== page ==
* * * 

The lack of gas flowing to powerplants plus unprecedented demand for power has resulted in the state’s highest-ever electricity rates. Power demand has surpassed supply leading to massive blackouts for the last couple of days. The goal now is to get power generation back online. 

* * * 

Update (1256 ET): Following the power grid collapse in Texas, Gov. Greg Abbott released a statement Tuesday that “declared the reform” of ERCOT in the new legislative session. Abbott will pressure lawmakers to investigate ERCOT’s failures and make sure rolling blackouts never happen again. 

“The Electric Reliability Council of Texas has been anything but reliable over the past 48 hours,” said Abbott. “Far too many Texans are without power and heat for their homes as our state faces freezing temperatures and severe winter weather. This is unacceptable. Reviewing the preparations and decisions by ERCOT is an emergency item so we can get a full picture of what caused this problem and find long-term solutions. I thank my partners in the House and Senate for acting quickly on this challenge, and I will work with them to enhance Texas’ electric grid and ensure that our state never experiences power outages like this again.”

Here’s the full text: 

* * * 

Update (1234 ET): ERCOT officials have promised to restore some power generation today, but according to PowerOutage.US, around 1221 ET, there are more than 4.423 million customers without electricity in the state. That’s up 100k since 0900 ET.

Bloomberg’s Javier Blas tweets out he “doesn’t have good news” concerning the power grid collapse in the state.  

“The load on the ERCOT grid is right now nearly the lowest it has been since the blackouts started more than 36 hours ago. Load climbed a bit earlier (see chart, note GMT hours), but since has fallen, which indicates blackouts have spread again.”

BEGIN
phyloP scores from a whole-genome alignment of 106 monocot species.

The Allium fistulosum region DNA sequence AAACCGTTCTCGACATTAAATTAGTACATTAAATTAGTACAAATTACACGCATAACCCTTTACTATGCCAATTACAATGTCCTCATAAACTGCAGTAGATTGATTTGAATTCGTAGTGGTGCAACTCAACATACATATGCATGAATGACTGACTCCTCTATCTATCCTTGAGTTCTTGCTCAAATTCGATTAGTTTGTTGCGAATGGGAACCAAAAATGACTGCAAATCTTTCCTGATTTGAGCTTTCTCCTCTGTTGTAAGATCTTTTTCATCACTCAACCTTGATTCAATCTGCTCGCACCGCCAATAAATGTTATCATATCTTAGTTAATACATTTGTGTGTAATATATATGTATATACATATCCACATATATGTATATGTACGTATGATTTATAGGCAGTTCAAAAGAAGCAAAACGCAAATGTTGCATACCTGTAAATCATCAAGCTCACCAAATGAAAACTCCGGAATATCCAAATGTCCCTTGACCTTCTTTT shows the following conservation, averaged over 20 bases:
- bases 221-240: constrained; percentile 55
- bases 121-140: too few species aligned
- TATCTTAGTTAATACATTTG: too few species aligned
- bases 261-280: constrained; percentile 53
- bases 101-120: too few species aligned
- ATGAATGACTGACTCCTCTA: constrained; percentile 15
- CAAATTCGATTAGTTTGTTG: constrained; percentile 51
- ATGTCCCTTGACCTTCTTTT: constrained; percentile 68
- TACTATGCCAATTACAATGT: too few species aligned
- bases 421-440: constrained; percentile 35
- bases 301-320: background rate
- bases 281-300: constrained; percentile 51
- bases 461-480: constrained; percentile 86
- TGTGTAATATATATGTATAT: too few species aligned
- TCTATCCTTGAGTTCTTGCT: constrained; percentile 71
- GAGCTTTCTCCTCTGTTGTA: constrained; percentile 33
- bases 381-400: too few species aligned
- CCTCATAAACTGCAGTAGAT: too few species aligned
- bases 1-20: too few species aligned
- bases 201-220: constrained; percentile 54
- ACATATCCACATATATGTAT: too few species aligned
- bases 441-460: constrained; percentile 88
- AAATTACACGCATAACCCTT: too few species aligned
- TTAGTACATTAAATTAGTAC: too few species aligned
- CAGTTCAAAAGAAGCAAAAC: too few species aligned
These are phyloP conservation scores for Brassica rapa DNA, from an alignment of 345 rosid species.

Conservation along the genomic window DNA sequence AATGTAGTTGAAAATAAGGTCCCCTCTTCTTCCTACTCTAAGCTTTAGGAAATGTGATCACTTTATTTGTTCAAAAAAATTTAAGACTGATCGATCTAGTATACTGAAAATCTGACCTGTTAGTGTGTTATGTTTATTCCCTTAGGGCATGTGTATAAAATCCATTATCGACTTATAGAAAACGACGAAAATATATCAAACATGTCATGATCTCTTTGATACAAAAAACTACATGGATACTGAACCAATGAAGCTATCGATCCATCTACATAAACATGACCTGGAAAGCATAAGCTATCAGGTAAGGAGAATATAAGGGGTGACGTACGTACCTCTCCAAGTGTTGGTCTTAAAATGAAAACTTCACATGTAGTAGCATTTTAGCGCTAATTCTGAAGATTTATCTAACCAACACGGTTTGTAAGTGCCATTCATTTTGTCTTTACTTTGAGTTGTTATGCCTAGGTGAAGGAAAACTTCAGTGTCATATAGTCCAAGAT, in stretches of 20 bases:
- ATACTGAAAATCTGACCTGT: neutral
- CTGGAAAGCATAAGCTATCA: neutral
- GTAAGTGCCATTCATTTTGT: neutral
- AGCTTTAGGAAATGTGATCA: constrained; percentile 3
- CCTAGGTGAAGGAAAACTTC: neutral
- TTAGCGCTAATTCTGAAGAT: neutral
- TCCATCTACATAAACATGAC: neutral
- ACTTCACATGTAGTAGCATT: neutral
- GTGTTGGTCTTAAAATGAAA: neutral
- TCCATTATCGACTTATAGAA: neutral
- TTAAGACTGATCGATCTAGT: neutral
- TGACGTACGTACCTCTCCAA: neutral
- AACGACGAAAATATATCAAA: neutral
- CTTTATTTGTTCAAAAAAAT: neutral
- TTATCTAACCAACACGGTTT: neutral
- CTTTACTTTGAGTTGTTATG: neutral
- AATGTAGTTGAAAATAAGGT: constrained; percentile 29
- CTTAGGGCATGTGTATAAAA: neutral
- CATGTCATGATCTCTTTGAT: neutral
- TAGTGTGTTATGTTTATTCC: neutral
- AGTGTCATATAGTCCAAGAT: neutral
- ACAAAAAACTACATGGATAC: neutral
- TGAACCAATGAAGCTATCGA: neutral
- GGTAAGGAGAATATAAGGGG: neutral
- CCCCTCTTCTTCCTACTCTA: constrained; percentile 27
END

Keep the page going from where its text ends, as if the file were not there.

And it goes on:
* * * 

Update (1208 ET): There are three major power grids in the Lower 48 states: the Eastern Interconnection, the Western Interconnection — and Texas Interconnection. 

The Texas grid is called ERCOT (Electric Reliability Council of Texas). It covers 90% of the state’s electric load except for El Paso and the upper Panhandle, and East Texas.

Local utilities under ERCOT have pledged not to sell their power to out-of-state customers. Texas grid’s independence dates back to World War II.

While there’s little pressure to integrate ERCOT into the national grid, that could all change with the latest wave of blackouts across the Lone Star State. 

* * * 

Update (1003 ET): Some Texans have been living in their cars to stay warm as rolling blackouts have left millions without power. 

CBS DFW spoke with at least one person who’s been sitting in his car since Sunday to get warm. 

Collin County resident Clint Cash has had no power in North Texas for a couple of days. He said his house went dark Sunday, which was when he decided to bundle up and sit in his parked car with the heater on full blast.